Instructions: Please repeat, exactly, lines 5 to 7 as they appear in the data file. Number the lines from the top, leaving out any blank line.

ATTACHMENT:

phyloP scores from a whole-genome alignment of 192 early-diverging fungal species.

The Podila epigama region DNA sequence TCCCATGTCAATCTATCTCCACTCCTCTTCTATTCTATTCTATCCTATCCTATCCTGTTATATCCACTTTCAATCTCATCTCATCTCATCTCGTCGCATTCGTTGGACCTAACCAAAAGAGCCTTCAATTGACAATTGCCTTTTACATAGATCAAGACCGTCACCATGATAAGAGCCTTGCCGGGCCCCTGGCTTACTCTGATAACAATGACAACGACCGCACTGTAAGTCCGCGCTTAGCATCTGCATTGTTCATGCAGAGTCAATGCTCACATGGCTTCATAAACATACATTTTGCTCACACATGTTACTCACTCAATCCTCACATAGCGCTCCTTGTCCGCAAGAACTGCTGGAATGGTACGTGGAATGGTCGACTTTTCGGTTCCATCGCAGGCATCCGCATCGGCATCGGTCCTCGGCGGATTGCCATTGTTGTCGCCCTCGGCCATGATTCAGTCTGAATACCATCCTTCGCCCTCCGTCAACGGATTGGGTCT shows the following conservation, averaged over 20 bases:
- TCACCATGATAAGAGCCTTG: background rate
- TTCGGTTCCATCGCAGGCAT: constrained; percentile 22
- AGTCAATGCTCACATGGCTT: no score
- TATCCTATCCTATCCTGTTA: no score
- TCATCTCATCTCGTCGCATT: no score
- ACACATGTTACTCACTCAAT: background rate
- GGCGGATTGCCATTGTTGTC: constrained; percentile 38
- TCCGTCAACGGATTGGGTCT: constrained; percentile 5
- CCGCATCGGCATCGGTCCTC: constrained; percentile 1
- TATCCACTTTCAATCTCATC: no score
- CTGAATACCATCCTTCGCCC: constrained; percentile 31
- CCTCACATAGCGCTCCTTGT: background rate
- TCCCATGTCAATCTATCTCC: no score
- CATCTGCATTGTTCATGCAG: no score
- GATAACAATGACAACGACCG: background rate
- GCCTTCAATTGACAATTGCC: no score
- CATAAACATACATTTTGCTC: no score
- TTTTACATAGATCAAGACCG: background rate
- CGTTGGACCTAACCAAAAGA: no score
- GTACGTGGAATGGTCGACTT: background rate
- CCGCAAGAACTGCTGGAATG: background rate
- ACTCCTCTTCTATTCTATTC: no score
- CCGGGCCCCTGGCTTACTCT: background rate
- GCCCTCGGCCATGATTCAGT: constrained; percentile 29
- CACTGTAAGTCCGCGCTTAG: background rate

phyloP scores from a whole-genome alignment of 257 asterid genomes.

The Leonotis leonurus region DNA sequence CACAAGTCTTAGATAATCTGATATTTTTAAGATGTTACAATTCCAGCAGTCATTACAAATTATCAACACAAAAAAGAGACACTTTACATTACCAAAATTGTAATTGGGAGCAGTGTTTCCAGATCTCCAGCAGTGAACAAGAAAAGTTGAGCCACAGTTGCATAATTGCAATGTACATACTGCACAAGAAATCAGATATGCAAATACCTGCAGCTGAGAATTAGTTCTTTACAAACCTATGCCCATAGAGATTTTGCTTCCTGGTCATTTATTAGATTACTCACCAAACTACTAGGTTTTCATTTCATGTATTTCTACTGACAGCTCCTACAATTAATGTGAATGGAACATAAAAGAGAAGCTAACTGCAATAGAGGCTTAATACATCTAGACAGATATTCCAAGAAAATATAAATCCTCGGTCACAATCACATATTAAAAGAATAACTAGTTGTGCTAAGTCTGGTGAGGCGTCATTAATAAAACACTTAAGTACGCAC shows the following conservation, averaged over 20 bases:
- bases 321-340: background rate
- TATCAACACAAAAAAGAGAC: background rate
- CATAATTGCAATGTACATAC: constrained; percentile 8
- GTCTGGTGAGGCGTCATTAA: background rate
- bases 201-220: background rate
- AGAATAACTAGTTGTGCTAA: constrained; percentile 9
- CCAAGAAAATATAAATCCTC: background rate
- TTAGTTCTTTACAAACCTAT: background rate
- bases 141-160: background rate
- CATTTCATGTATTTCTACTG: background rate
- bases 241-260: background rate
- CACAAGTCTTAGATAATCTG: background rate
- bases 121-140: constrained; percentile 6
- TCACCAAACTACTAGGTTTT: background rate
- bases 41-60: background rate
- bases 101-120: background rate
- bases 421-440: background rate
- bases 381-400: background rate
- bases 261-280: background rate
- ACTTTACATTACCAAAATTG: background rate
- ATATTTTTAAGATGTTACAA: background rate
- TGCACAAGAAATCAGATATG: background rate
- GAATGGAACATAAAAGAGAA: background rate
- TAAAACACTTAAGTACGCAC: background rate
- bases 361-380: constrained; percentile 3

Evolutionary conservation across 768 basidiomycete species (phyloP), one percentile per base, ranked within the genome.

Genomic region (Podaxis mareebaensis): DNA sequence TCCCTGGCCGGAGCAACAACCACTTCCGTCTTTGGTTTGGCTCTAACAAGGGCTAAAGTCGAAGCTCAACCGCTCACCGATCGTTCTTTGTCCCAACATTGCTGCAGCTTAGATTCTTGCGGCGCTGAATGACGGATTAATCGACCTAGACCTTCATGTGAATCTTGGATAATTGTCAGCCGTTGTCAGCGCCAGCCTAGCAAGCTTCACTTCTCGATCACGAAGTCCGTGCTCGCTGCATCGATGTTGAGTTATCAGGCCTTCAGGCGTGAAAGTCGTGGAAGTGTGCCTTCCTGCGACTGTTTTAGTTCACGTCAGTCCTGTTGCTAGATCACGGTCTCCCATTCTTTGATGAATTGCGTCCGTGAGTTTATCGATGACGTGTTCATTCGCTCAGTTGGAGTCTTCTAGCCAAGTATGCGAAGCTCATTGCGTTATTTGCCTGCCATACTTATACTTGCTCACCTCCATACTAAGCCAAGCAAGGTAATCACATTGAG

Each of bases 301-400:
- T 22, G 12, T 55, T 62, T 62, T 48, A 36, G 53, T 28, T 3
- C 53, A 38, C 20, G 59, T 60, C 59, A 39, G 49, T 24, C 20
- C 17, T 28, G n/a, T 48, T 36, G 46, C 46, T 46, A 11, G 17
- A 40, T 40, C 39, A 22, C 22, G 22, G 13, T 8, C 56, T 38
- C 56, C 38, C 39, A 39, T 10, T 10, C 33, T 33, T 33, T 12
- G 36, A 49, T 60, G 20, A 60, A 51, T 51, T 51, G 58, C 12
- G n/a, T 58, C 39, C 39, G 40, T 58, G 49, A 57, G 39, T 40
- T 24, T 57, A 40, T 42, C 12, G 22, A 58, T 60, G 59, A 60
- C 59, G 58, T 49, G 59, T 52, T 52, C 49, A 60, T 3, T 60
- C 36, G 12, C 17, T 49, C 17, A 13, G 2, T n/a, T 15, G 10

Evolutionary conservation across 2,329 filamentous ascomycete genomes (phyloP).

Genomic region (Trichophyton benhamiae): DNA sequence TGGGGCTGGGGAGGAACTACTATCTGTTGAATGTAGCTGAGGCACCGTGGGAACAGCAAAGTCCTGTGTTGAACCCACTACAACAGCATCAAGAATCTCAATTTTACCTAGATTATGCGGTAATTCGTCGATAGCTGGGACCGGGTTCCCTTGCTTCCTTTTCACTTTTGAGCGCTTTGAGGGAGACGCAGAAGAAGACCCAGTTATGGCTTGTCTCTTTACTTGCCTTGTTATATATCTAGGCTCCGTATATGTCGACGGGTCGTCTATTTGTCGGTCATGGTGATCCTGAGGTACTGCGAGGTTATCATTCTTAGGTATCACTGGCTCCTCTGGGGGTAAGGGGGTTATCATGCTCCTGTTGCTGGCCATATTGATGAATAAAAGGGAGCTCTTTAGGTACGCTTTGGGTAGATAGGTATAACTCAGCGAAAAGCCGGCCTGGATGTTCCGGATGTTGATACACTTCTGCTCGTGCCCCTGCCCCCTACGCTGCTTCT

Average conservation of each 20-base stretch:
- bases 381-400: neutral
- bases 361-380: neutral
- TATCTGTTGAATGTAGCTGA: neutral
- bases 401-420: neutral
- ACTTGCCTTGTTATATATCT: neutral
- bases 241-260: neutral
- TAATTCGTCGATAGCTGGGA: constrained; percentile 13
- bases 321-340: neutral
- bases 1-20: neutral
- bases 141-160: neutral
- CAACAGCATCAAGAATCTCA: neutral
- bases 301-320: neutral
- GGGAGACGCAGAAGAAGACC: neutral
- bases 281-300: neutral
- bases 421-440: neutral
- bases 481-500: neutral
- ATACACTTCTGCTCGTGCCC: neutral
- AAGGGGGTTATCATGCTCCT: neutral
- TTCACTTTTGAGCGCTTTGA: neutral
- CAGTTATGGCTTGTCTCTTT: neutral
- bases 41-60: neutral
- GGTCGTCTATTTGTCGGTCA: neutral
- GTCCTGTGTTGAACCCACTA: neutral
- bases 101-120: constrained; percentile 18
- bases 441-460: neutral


- AGTCAATGCTCACATGGCTT: no score
- TATCCTATCCTATCCTGTTA: no score
- TCATCTCATCTCGTCGCATT: no score